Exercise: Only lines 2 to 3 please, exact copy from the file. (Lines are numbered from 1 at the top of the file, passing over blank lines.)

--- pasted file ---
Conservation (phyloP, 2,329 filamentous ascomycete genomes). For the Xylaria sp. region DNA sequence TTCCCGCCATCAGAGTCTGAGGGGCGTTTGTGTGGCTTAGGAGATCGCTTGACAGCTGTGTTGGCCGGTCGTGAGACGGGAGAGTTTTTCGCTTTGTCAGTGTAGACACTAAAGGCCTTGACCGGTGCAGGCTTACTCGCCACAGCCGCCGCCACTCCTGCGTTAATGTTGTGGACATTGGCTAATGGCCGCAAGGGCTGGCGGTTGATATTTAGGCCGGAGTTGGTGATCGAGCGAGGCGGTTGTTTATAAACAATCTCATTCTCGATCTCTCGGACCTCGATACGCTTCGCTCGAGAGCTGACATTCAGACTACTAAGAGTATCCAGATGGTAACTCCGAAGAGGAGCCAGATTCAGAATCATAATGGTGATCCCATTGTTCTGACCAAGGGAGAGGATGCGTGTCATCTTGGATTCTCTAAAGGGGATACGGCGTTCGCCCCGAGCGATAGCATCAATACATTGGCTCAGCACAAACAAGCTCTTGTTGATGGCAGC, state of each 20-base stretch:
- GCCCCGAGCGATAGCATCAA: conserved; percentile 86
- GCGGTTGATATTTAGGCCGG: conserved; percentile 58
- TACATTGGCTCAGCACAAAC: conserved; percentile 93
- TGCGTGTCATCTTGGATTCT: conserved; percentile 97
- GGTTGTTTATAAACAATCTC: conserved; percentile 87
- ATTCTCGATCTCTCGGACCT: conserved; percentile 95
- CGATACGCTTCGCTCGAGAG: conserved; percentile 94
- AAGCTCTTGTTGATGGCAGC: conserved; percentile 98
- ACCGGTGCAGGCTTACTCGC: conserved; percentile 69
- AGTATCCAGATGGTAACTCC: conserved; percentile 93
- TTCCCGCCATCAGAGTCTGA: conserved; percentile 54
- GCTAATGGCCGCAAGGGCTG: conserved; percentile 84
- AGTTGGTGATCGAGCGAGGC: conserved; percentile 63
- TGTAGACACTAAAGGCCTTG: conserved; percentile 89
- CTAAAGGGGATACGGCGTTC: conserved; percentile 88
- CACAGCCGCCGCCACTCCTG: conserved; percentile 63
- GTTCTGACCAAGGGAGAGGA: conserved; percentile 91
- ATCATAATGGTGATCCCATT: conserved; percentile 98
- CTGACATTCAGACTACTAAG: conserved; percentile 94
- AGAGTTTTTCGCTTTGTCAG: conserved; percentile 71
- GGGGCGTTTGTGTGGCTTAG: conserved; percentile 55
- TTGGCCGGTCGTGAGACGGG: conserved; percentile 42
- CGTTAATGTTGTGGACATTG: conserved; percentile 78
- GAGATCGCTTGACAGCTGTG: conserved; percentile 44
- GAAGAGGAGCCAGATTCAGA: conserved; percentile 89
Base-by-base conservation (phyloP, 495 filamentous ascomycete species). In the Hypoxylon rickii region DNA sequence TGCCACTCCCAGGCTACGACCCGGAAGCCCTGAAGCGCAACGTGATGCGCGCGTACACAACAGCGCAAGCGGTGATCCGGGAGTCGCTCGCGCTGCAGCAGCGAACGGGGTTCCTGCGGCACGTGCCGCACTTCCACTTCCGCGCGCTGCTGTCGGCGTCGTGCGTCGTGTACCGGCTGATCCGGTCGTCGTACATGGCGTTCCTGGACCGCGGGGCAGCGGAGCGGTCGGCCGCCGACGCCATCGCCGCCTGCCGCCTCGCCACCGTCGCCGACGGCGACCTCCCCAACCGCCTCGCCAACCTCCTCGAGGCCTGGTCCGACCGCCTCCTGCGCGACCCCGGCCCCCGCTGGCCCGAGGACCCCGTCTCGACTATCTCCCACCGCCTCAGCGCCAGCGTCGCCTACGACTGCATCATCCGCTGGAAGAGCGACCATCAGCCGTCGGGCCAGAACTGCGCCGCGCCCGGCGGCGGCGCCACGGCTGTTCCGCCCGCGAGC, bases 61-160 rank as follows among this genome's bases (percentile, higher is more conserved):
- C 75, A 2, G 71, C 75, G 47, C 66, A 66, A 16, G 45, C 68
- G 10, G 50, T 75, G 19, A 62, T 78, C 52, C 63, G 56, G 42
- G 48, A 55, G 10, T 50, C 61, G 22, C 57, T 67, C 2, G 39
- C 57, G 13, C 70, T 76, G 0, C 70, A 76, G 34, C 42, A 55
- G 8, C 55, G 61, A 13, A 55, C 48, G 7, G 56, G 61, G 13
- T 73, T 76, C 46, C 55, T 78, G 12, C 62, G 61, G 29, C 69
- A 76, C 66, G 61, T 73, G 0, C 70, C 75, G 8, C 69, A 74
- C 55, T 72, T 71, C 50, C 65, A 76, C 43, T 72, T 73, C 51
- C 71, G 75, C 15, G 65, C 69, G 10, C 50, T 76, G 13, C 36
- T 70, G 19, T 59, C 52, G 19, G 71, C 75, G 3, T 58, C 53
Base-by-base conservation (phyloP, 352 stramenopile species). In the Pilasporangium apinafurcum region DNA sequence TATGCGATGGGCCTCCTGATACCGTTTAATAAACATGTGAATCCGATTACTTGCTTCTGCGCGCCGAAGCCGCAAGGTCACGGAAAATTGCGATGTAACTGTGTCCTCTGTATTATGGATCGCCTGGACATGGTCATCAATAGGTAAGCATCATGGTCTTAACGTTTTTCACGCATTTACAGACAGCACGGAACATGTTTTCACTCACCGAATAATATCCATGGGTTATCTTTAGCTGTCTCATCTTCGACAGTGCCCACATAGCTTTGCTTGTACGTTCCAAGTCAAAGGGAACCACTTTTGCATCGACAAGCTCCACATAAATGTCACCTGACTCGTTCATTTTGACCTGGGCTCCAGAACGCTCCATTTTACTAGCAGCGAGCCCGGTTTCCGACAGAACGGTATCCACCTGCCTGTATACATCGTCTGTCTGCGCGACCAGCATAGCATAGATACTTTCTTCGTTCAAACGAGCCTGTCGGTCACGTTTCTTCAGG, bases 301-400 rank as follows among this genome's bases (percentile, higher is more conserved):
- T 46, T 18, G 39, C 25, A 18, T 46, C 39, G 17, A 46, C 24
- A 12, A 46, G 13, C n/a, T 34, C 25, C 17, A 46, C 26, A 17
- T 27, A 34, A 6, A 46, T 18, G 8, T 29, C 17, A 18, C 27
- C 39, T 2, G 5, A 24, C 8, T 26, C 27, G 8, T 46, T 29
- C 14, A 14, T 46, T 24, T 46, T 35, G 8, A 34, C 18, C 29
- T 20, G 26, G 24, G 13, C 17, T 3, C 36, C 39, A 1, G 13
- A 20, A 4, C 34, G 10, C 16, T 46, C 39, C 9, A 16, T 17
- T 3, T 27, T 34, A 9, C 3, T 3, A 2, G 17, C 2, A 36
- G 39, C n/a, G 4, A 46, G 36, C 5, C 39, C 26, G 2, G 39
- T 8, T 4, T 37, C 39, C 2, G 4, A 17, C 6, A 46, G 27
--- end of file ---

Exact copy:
- GCCCCGAGCGATAGCATCAA: conserved; percentile 86
- GCGGTTGATATTTAGGCCGG: conserved; percentile 58